3 Ways to Make Science Less Sciency
This story originally appeared on Groundwire.org, a Seattle-based non-profit organization helps environmental organizations connect, inspire and mobilize their communities. (Disclosure: There are actually 6.0221415 x 10^23 ways to make science less sciency, but that would have defeated the point.)
Take a moment and think of something that doesn’t involve science. (Hint: it’s impossible)
Science is integral to every aspect of our lives. Yet, for as long as we’ve had scientists trying to make sense of the universe, the scientific community has struggled to find an effective way to communicate those stories to the general public.
While it may be of little consequence that the average person doesn’t fully grasp the formulas of quantum mechanics, many areas of science — like climate change and renewable energy — represent our most pressing public policy challenges. Without the ability to communicate in a way that is meaningful and accessible to any audience, scientists risk alienating themselves from the discussion altogether.
Environmental non-profits face a similar challenge in trying to communicate their message to their communities. Whether an organization is focused on tar sands or storm water pollution, it must be able to communicate complicated information in ways that mobilize people and inspire them toward action.
Below are three strategies from the scientific community that can help your organization frame its work and help people understand why it matters.
1. Turn your experts into expert communicators
One of the best ways to help people learn about complicated topics is to send them right to the experts.
The U.S. Department of Defense’s Armed with Science project uses web technology, such as blogging, podcasting, and Twitter, to create one-on-one dialogs between its scientists and members of the public. The project aims to demonstrate the value of science and technology, while making scientists first-hand communicators of their own work. Rather than rehashing mission statements, scientists share their personal experiences and provide insight for those who might be interested in pursuing similar careers.
For the Dispatches from Antarctica series, Air Force Lt. Col. Edward Vaughan blogged for 50 days during his deployment to Antarctica, providing an inside look at scientific research conducted by the U.S. Antarctic Program. During his time on the ice, he took photographs, conducted video interviews, and even fielded questions from children at elementary schools around the world.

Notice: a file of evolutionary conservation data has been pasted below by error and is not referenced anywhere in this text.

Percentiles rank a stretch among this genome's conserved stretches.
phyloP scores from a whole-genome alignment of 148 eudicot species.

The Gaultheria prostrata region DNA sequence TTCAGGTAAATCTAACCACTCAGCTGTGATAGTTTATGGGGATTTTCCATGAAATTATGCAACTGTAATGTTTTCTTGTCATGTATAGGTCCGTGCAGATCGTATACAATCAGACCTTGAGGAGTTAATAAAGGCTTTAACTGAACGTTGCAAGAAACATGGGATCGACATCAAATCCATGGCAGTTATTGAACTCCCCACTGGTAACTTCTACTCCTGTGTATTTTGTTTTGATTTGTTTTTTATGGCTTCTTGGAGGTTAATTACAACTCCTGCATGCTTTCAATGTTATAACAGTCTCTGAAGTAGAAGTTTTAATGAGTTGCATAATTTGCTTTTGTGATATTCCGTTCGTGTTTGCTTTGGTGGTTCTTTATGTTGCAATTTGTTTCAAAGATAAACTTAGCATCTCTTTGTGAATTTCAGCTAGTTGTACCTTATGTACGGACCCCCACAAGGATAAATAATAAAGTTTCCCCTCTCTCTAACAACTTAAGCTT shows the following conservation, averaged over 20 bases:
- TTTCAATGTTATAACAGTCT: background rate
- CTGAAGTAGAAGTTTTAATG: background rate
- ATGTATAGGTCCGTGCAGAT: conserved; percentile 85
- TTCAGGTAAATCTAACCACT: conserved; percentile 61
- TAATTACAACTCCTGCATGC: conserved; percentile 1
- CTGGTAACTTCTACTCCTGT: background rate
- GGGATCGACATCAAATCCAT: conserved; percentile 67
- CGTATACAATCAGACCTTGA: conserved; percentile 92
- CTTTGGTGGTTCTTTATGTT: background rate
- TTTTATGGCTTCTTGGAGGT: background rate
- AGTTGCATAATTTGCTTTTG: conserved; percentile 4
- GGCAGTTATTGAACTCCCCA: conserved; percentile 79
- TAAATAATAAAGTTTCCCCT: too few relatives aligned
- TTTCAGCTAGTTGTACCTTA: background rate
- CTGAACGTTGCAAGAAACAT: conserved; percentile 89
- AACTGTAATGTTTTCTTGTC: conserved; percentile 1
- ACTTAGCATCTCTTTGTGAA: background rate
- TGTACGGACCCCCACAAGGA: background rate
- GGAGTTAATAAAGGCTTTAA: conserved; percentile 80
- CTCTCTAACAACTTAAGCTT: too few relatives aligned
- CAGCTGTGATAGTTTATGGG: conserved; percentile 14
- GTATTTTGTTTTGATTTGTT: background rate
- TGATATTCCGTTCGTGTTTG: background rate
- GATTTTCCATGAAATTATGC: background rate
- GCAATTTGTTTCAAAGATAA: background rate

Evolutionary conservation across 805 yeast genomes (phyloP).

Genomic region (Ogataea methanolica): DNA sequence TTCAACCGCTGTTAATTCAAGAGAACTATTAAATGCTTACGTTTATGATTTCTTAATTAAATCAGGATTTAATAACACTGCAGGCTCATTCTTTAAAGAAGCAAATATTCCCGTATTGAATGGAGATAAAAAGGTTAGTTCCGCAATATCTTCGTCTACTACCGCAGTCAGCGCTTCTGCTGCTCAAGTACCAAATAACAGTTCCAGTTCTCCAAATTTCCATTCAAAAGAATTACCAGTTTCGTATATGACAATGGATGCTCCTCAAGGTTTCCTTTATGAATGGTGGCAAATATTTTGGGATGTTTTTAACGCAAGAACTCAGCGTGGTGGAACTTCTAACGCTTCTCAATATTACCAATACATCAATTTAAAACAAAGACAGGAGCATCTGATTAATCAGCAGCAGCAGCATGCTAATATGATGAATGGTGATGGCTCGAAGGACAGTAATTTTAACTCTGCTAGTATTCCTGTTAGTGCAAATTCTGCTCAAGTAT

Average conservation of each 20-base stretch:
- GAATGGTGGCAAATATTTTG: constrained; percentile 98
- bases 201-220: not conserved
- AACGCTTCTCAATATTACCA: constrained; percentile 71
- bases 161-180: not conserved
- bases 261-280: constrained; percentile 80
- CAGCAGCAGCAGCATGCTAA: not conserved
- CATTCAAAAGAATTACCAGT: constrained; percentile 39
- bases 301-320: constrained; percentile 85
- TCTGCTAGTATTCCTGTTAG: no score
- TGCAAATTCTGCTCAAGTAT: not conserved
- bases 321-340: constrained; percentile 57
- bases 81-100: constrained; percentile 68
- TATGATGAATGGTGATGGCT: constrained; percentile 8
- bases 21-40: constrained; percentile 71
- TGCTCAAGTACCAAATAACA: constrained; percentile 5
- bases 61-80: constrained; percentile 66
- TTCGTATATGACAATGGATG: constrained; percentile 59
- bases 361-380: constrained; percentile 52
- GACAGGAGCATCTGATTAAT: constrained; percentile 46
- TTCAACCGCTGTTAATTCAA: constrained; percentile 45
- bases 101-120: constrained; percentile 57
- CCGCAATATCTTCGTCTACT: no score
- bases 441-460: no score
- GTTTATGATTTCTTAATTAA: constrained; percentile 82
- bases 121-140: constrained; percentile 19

Identify a few subject matter experts in your organization who are interested in engaging stakeholders on important issues. Then, choose the appropriate forum to create authentic discussions with your community. If you’re feeling adventurous, try a real-time Facebook Q&A or a video chat in Google+ Hangouts.
2. Provide opportunities for people to contribute
As much as we all love textbooks and lectures, it’s certainly a lot easier to learn about something when you’ve got a stake in the outcome.
For decades, scientists have looked to volunteers from the public, known as “citizen scientists,” to contribute to real scientific studies — from frog monitoringto comet hunting to measuring noise pollution. Scientists are able to gather information that was previously unavailable, and volunteers have the opportunity to learn about and participate in scientific endeavors that are important to them.
The Cornell Lab of Ornithology’s Nestwatch project uses citizen science to help study the relationship between nesting birds and climate change. Volunteers collect important data on bird nesting behavior, which scientists use to study population trends and breeding behaviors across different landscapes. In return, volunteers learn to make observations and collect data, an important part of the scientific process.
Identify opportunities to get input from your community. This can include simple feedback about your website, observations of certain phenomena, or user-generated videos and images. Acknowledge these contributions on Facebook and Twitter, and write a blog post that demonstrates how input from your community has improved the way your organization does business.
3. Collaborate with like-minded organizations
Though scientific research papers may not be the most palatable reading material, they do represent one of the core values of the scientific community — collaboration. For your average scientific paper, it’s not uncommon to have six or more authors, each with different skills, training, and expertise. By combining their resources and investing in common goals, scientists are able to answer questions and solve problems that might otherwise have been out of reach.
In the same way, collaborations can play an important part in achieving your communications goals. Small or emerging organizations can partner with large organizations to share their accomplishments and messages with a broader audience. This can be an effective way to build more awareness, while improving brand credibility through association with a better-known organization. Conversely, large organizations might partner with smaller organizations to communicate with local or niche communities. By highlighting their synergies, the collaborating organizations can provide the appropriate context to engage people on related but perhaps unfamiliar topics.
Identify organizations that have similar goals or work in a related field. This could include non-profit partners, potential donors, community groups, or a local newspaper. Demonstrate your interest in collaboration by mentioning them on your social media accounts or linking to their website in your newsletter. Determine how your resources, employees, and brand can be used to support their interests, and vice verse. Initiate a meeting to discuss how to collaborate in ways that benefit both organizations.